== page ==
Digital content is never produced in a vacuum. You almost always need to collaborate with a team or client to get the job done. As a creative professional, you have spent your career perfecting your craft and becoming and expert in your creative software of choice, whether it is Adobe Creative Cloud, Avid, Final Cut, The Foundry's toolkit, Ableton, Logic, Pro Tools or your tool of choice. But you have also become an expert in how to collaborate during the creative process. Whether you are producing live action video, animated video, graphics, or audio, the steps to collaborate with your team and clients can be summarized in 9 steps:
1. Understand The Creative Spec
First you need to understand what your client wants. You discuss your clients needs and desires, and you help point them in the right direction. You ask your client for a script, flow or detailed description of what they want. You are the expert here. You have nailed tons of creative projects, and your client most likely hasn’t. So you want to spend time pointing them in the right direction. Time spent on this step will pay off down the road.
2. Gather Source Materials
You need to gather any source files or content that will become part of the finished media. You need to give your clients an easy way to provide you with this content. Or you need to do some research and source it yourself.
3. Create Content!
This is your comfort zone. This is what you got into the creative profession to do. This is where you flex your creative muscle.
4. Upload & Tag
Once you’ve worked your creative magic, you need to deposit the media files somewhere where your team or clients can review them and download them. Hopefully you can use an accelerated uploader to reduce the time you spend waiting for the upload to finish. When you upload your media files, its important to name, tag and organize your them so that your team or clients can easily find them and identify them. Your team probably has its own language and nomenclature for naming and organizing your files and this is where you apply it.
You will want to let your team or clients know that you have finished your part of the creative process, and you want them to have a look. This is when you share your work with them. If the work is not ready for public release, you probably want to share securely, making sure only the intended audience sees the media.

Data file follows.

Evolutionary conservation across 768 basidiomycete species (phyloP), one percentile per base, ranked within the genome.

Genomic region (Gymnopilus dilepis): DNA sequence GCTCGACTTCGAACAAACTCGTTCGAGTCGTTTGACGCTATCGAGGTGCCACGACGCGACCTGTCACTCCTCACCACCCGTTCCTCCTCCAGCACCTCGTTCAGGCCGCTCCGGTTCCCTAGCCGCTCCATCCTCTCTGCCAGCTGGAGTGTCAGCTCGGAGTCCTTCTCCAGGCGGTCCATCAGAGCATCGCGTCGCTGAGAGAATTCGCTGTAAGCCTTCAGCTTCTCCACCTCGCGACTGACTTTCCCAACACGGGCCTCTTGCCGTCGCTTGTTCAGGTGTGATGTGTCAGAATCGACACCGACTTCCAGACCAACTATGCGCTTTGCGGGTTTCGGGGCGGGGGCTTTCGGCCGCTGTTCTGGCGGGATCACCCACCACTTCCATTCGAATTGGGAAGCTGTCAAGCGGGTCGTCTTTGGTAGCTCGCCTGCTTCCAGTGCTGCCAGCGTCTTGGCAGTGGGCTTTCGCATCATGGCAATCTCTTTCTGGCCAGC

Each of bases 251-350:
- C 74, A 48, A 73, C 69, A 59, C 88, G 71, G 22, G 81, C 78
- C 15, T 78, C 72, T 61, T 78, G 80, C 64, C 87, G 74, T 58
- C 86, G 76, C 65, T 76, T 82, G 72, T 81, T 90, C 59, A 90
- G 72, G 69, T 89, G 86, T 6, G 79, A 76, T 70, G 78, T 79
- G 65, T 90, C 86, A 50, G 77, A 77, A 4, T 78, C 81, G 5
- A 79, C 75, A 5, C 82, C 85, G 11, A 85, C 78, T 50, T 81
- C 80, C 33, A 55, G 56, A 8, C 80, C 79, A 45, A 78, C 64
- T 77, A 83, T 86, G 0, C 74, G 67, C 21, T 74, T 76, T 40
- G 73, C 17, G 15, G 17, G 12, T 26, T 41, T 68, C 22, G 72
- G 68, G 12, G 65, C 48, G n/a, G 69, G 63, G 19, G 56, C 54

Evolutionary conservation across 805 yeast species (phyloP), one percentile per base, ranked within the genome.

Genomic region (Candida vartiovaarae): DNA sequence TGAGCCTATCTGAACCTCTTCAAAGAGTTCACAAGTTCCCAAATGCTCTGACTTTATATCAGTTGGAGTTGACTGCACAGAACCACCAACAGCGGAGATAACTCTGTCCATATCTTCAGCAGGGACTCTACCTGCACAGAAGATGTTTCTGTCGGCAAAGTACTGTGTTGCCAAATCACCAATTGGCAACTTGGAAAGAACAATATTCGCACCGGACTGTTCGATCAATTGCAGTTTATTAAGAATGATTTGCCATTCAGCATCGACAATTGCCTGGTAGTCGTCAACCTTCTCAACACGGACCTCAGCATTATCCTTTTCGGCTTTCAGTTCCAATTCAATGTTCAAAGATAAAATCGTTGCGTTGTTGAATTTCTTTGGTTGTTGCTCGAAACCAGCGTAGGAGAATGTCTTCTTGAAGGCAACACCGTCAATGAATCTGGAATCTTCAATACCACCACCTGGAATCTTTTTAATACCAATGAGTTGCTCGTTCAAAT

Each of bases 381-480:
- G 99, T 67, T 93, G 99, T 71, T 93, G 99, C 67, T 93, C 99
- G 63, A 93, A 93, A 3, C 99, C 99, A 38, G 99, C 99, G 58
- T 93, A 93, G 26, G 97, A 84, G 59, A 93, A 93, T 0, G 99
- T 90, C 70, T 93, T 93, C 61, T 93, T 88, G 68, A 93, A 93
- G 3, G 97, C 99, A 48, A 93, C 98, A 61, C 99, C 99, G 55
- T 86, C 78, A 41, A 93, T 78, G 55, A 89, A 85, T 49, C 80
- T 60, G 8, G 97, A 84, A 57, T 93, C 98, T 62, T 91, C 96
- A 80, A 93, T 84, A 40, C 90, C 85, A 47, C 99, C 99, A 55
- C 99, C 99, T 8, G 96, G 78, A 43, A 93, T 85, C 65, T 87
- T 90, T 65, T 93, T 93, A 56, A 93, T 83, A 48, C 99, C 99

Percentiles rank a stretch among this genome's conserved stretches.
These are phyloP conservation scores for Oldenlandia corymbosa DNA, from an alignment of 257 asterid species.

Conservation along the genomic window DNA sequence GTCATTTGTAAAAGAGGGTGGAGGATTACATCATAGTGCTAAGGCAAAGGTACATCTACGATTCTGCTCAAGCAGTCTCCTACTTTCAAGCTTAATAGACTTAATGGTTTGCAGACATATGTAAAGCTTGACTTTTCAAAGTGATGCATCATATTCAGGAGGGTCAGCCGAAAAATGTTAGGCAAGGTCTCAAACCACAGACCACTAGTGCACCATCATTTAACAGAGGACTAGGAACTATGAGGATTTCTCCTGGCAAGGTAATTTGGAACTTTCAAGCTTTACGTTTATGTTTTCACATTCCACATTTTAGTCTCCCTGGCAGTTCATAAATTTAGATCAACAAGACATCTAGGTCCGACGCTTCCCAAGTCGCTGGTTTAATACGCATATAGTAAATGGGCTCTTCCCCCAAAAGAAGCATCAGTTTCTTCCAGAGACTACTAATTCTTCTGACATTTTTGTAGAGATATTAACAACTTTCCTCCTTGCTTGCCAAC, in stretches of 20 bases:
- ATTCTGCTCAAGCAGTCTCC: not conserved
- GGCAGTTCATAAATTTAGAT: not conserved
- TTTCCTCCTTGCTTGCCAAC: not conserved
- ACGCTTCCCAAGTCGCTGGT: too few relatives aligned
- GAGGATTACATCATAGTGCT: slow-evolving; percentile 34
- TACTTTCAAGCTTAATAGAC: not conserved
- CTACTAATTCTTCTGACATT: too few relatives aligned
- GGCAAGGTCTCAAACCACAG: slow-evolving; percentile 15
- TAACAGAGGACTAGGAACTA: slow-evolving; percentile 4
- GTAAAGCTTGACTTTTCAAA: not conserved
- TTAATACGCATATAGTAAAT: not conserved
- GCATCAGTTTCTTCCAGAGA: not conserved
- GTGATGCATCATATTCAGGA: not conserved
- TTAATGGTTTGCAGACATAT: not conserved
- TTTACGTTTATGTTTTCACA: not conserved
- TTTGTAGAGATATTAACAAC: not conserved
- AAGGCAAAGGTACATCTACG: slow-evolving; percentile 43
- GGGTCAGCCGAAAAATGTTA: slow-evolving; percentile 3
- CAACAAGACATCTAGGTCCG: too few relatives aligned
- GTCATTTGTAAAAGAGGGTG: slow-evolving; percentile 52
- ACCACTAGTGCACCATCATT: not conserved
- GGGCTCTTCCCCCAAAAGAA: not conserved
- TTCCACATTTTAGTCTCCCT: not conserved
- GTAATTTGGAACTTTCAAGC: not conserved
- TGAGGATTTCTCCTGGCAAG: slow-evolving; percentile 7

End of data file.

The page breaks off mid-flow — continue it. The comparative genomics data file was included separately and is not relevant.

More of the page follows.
6. Get Feedback
Your team or clients will then want to provide feedback. If you are producing video or audio, they may want to annotate the media on a timeline, referencing certain points in the video or audio file.
Rarely is creative work a one-shot deal, where you nail it on the first go-around. You almost always need to iterate on your creative work to nail the client’s desired end-product. Once they have annotated the media, you will go back to step 3 and implement they requested changes, then loop through the process again. Once they are satisfied, you move on to the final steps.
Once the media is complete, and you, and your clients are happy with the work, its time to deliver the finished media files. This may be as simple as sharing the files and allowing your clients to download them. Or the client may want you to FTP the file somewhere, or upload it to their servers.
9. Store For Re-use
You have invested time, effort and creative energy into your work. Some of what you have done might be reusable in future projects with the same client, or with others. So you want to store the source materials and finished media files, then tag them so you can find them later.